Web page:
This morning I caught the tail end of a Twitter conversation that stopped me in my tracks and fired up my keyboard. It was the creative use of the F-bomb by the ever-fabulous Erika Napoletano aka @RedHeadWriting that initially caught my attention, but the conversation is what got my fingers flying to write this post. Take a look at this stream and then we'll chat about it. (I've *bleeped* the bombs out for those more sensitive in our audience.)
Because we manage the social marketing and customer service on social media duties for many brands, I was beyond disbelief with the response by United Airline's community managers here (and there are two that are identified in this conversation for some reason, as noted by the two sets of initials after each mindless tweet). I found myself wondering if it was some eager summer intern that just wanted to impress his manager by quickly responding and now is asking people if they'd like fries or apple slices with that Happy Meal! Surely it wasn't a professional on duty.
These responses show that someone replied to a single mention without seeming to look at the context in which the mention of @United was made, and then there was a spammy undertone to the initial response as they randomly tell Erika to check out their enhancements when she does go to one of their airports. Bad response on so many levels!
So let's identify a few take-aways you can benefit from, outside of the pure entertainment we tend to get knowing big brands screw up too.
Set up a listening command center.
To be effective managing customer service on social media sites, you need to make sure you are paying attention when someone mentions your brand (The only thing these community managers did right in this situation). If you aren't paying attention, and you simply log into social media accounts to blast your own content out to the world, you are missing the SOCIAL part of these tools. (check out this post on How To Set Up A Social Media Command Center)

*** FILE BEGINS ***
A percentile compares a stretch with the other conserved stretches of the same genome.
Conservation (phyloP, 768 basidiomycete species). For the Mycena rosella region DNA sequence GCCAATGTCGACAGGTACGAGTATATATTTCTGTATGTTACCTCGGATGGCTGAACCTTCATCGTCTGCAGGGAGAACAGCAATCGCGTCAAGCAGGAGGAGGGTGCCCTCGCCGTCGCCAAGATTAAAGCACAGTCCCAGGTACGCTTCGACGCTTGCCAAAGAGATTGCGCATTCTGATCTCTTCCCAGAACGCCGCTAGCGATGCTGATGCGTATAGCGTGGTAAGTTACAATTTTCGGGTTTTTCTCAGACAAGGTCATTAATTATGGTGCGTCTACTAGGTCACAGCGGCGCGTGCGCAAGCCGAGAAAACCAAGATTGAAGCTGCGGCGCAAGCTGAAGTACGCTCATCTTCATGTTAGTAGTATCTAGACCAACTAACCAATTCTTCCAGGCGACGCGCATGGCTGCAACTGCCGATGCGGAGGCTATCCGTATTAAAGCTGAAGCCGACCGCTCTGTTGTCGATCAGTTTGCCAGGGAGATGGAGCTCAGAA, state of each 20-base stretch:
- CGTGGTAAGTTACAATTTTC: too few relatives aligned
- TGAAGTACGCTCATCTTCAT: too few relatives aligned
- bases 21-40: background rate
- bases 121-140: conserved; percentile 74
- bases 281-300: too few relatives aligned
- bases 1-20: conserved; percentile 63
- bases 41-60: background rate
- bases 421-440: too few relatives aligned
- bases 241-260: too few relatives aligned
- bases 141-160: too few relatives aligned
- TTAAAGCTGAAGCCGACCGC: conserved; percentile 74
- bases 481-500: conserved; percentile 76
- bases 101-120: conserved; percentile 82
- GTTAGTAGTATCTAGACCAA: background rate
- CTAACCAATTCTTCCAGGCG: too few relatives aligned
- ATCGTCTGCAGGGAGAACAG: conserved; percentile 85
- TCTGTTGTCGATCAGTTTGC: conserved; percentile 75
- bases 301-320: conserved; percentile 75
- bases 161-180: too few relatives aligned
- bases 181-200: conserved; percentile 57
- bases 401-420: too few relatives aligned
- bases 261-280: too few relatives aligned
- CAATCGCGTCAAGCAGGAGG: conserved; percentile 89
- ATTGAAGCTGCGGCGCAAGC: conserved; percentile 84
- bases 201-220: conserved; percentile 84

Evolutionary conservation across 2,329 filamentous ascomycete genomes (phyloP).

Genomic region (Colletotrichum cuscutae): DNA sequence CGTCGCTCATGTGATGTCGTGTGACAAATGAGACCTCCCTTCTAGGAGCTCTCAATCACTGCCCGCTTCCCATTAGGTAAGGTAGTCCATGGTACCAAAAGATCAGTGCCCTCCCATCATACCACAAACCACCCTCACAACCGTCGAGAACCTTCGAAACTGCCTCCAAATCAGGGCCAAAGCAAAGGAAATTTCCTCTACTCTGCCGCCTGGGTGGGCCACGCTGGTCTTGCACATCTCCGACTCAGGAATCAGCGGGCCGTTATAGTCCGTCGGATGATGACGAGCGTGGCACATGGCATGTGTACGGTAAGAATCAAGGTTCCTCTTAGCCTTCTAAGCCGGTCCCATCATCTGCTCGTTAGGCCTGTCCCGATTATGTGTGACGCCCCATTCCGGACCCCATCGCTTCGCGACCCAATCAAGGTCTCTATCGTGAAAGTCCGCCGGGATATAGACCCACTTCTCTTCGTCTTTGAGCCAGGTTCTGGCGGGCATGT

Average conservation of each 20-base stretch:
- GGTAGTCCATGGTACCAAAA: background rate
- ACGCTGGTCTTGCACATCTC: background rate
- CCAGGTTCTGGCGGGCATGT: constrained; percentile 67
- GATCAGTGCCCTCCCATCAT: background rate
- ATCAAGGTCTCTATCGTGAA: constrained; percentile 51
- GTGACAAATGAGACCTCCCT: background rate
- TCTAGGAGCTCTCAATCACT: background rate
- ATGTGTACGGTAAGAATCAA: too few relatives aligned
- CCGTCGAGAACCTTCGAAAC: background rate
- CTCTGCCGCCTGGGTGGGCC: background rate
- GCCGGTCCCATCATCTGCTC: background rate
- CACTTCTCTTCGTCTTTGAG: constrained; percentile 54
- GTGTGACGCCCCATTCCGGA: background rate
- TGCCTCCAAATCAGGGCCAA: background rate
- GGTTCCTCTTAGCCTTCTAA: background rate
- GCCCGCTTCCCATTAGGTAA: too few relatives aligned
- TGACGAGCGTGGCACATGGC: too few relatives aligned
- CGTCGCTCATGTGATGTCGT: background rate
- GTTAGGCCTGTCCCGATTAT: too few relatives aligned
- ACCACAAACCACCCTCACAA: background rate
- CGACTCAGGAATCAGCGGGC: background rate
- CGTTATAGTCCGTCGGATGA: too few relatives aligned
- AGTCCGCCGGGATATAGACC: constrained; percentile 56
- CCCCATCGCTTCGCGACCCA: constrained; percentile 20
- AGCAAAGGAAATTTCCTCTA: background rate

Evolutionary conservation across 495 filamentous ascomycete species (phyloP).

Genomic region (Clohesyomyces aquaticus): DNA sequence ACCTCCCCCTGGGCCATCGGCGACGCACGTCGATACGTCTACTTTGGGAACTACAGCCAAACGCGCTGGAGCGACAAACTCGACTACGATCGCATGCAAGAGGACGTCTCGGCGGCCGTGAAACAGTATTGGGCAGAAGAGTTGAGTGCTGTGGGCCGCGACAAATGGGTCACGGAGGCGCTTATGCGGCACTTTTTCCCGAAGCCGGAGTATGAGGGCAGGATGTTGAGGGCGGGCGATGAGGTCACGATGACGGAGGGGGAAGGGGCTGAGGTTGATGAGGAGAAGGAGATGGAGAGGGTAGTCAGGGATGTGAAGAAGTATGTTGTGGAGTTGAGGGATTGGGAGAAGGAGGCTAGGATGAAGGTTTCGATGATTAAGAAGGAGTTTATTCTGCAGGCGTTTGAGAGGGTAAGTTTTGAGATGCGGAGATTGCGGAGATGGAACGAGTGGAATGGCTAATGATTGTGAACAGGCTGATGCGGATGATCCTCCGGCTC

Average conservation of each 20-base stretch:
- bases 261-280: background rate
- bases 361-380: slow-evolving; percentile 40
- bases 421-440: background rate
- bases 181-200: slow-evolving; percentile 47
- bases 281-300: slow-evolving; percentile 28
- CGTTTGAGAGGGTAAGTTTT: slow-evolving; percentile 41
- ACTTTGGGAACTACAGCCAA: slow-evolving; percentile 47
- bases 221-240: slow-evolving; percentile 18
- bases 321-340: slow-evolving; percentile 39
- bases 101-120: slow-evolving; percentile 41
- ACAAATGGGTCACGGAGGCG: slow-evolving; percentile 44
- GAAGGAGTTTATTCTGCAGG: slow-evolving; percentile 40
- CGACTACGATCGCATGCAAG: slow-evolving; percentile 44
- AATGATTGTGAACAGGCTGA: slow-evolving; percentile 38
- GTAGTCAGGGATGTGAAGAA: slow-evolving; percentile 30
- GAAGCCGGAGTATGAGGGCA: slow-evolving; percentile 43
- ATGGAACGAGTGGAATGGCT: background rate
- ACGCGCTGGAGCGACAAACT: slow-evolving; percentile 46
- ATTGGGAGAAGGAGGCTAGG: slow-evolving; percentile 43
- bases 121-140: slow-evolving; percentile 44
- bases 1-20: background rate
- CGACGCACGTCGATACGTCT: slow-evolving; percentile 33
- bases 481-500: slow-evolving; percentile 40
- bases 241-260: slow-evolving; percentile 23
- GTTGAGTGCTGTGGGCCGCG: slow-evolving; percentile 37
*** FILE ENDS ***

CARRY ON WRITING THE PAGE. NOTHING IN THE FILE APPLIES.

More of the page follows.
Do a bit of investigative work BEFORE you stick your nose in the beehive.
Twitter allows you to click on “View Conversation” to see a bit of the context before you reply. Scanning a person's profile, just a bit, will also give you a little insight that could help you know what you are getting into. Some third-party tools like, SproutSocial, maintain the history a person has had with your brand to see if they have had conversations with you in the past (especially helpful when you have more than one person managing your account), which can prove extremely valuable.
In this case, Thing 2 (JH) came on the scene and made matters worse with the “Hard to get tone of your tweet. You're saying… what?” Basically, Thing 1 (JD) butted in a conversation at a very awkward place and should have kept quiet. You don't have to join every conversation where your brand is mentioned. Thing 2 should have simply apologized for their team misinterpreting the message and left quietly.
Never, Never, NEVER, try and sell someone something or offer a discount when they hate you more than black olives!
It's like having a waiter offer you free dessert after you tell him you have waited 3 hours for your meal and then hated every cold item that ended up coming to the table. The last thing you want is to stay longer for more of their crappy food. Clueless customer service people will try and sell or give something away when they don't know how to fix a problem. Offering anything promotional at a time when someone is already talking bad about you is like getting a pedicure with salt scrub right after shaving your legs (guys, trust me on this one…it makes people scream).
Do you have other lessons that you have gleaned from this horrible customer service example? We'd love to be schooled by you! Share your thoughts in the comments.
Connect with me on Twitter @GinaSchreck
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